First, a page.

Saturday, July 12, 2014

The Breeze

The swishing fresh breeze
Gallivanting in and out of the room
Blowing up the curtains,
Seeking free any stale feel
Cheering up the wind chimes
In the dark moonless night
Then softly rushing in
Blanketing all dreams in sight
Enveloped in her mirth
Dancing till the sun makes its climb
Caressing all on its way
A tendril, a book or grime
Stirring up birds from sleep
Laughing at their helplessness
As if the cloak of the night
Grants her, her boisterousness
Twirling like a ballerina
With few hours at hand
Sliding through every crevice
Before dawn makes her bid farewell

Book Review: The Husband's Secret

The Husband's SecretThe Husband's Secret by Liane Moriarty
My rating: 4 of 5 stars

Witty. Simple. Engrossing. Set in Australia, the story takes you through an intense ride of emotions such as fear, anxiety, happiness, respite, and hope. Liane Moriarty (A die-heart Sherlock Holmes (Cumberbatch) fan, I was attracted to her surname more than the book title at first)has deftly wrapped life stories of three women, remotely related to each other, through a single life changing incident. Rachel Crowley, a part time secretary at St. Angela's Primary School, has sufferred the loss of her daughter 30 years ago. The case is closed due to lack of evidence. But she knows the killer. Will she ever be able to get the murderer jailed? Or is it that she has got it all wrong? Cecilia Fitzpatrick is enjoying her perfect life with three beautiful daughters and a husband. Then one day she comes across a sealed envelope that is addressed to her to be opened in the event of her husband’s death. Written in her husband's writing, the letter holds a secret that if spilled will whirl their life out of control. What will she do then? Tess O'leary runs an ad agency in Melbourne with her husband Will and cousin Felicity. A successful professional, Tess had never imagined a better life, untill Will and Felicity declare their love for each other. Shattered to pieces, Tess has her son Liam to take care of. But how can she continue working in the same office with her husband? What next? The stories cascade and the mystery unfolds leaving the reader wondering with a 'what if?' It's un-putdownable.
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Monday, March 24, 2014

Book Review - Kaneko's Story

Kaneko's Story: A Conversation with Kaneko IkedaKaneko's Story: A Conversation with Kaneko Ikeda by Soka Gakkai
My rating: 5 of 5 stars

Life of Mrs. Ikeda started at a simple household with traditional Japanese values. The book is a peek into her life as a child who was brought up in war torn Japan (World War 2), the values that she imbibed and passed on to her children,and a woman who supported her family and husband against all odds and stood as a boulder against life's uncertainties and challenges.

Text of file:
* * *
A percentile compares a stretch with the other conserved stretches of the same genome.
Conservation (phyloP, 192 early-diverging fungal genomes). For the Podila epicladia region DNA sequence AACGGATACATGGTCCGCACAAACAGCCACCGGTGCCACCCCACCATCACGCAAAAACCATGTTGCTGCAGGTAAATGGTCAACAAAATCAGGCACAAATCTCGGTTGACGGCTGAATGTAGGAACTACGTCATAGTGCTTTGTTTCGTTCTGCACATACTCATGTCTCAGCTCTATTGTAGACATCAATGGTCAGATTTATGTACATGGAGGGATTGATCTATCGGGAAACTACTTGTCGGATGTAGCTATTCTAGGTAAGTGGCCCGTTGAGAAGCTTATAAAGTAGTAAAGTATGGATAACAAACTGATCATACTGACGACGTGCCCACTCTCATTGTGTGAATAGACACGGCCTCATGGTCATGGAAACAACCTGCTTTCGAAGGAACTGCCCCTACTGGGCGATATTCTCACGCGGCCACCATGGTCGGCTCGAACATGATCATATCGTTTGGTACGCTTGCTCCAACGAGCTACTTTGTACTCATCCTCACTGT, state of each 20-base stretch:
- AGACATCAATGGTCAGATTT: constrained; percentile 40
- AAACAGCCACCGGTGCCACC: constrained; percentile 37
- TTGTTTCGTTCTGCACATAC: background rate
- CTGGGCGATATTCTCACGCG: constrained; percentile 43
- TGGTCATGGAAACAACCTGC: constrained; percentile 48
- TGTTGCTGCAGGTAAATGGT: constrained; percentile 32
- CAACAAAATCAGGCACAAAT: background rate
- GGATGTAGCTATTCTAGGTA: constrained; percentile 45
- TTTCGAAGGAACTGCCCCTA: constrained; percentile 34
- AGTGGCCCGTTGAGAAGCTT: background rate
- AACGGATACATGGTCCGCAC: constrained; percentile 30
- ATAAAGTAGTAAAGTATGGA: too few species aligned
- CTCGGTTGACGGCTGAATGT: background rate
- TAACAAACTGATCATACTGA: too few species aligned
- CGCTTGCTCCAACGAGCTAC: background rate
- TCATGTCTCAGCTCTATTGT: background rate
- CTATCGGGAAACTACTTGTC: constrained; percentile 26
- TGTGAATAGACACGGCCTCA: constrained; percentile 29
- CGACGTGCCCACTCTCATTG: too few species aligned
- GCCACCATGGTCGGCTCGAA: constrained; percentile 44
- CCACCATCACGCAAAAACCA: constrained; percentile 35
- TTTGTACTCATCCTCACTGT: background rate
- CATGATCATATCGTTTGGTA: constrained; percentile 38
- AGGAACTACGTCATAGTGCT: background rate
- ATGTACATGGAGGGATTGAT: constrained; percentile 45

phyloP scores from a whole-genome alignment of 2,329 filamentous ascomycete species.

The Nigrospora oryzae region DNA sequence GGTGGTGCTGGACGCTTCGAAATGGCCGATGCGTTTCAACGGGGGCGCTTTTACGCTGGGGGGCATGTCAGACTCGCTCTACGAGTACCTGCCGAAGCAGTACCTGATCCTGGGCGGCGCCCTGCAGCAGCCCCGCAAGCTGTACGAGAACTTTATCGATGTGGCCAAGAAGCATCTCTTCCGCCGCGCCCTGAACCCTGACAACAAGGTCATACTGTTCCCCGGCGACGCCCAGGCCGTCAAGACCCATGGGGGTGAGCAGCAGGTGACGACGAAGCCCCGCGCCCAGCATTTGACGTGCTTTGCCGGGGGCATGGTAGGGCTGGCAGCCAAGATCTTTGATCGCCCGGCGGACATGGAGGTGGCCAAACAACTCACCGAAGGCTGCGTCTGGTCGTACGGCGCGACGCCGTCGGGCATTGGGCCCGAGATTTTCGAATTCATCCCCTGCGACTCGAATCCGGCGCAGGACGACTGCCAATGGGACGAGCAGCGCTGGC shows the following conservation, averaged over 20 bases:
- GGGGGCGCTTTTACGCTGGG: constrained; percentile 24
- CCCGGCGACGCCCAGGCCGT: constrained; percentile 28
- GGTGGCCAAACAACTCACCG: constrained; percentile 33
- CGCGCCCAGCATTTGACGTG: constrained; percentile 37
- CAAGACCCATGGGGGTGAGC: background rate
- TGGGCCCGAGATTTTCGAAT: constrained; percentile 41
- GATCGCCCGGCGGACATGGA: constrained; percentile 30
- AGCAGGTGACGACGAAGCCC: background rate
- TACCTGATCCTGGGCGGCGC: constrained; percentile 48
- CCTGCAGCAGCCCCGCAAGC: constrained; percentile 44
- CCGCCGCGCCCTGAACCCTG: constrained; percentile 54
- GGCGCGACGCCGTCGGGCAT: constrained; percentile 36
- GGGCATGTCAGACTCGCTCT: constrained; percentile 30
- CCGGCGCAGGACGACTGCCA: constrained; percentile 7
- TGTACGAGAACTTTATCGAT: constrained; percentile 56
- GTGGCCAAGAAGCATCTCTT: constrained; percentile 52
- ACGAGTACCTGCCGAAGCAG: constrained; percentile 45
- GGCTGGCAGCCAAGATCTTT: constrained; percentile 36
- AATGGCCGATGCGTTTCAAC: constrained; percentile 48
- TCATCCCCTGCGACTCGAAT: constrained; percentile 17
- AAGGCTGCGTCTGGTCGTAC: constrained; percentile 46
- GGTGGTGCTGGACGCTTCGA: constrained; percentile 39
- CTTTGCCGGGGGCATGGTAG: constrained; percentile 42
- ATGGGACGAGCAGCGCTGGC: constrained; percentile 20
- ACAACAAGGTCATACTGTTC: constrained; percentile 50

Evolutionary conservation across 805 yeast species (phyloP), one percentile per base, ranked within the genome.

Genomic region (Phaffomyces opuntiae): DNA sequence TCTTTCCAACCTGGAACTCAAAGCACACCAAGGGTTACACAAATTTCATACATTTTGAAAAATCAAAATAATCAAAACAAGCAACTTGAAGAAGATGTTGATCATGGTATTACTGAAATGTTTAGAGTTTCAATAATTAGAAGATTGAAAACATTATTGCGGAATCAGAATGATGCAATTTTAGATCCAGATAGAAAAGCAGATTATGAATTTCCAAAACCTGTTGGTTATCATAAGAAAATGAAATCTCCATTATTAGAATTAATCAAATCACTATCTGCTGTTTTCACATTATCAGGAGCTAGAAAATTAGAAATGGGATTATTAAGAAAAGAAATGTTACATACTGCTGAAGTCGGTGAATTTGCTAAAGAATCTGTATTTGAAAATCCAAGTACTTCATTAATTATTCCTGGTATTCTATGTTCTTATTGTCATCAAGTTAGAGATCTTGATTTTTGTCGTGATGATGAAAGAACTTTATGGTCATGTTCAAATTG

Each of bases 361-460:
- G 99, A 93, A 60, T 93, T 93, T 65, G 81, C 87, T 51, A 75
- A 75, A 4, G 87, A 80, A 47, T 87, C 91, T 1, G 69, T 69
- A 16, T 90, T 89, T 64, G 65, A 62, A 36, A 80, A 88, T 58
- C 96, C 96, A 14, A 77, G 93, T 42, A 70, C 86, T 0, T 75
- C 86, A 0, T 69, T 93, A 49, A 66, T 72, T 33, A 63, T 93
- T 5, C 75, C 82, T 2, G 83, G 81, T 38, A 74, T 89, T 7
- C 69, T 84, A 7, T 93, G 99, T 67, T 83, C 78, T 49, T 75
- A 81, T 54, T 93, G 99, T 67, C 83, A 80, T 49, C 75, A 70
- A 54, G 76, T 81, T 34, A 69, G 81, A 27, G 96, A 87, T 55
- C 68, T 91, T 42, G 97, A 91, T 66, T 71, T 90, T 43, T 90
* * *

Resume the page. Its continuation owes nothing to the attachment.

She is a living example of how one can accumulate good fortune though all circumstances and be the silent powerhouse that fuels one's own ambitions and provide strength to every one around.
her experiences are life enriching lessons that everyone can adopt.
A great read.

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Book Review - Chanakya's Chant

My rating: 3 of 5 stars
Blood, lust and deceit – Chanakya’s Chant overwhelms the reader with the shrewd manipulations of the political world. A pacy and well researched plot, it makes you marvel at the mind of history’s most revered teacher – Chanakya - a kingmaker, a shrewd politician and the father of ‘Arthashastra’.
Ashwin Sanghi has worked intelligently in choosing this topic and weaving a story around it. His detailed research and usage of quotes from famous people, movies and books have added the necessary punch in the dialogues through the plot.
The premise of the story is how politics and human nature has remained unaffected by years of evolution and how the rules to rule people, that were established by Chanakya 2300 years ago, are still applicable. Sanghi builds a chronology of events in the life of Chanakya – murder of his father by a ruthless king of Magadha, his vow to avenge his murder, and his thirst for producing a king who would unite the entire Bharat as one kingdom. This plot is mapped with the life of his fictional character Pandit Gangasagar Mishra who determines to gain enough power enabling him to decide who the Prime Minister of India would be. While Chanakya mentors Chandragupta, Gangasagar prepares Chandani, while Chanakya convinces Ambhi’s commander-in-chief to train Chandragupta, Gangasagar asks Ikram bhai to adopt Chandini, while Chanakya makes people believe Chandragupta was a ruler chosen by God, Gangasagar gets Chandani shot harmlessly to make Indians believe that she was the daughter of the country. A mesh of strategy of the mind, body and soul – the story uncovers the raw side of every human emotion.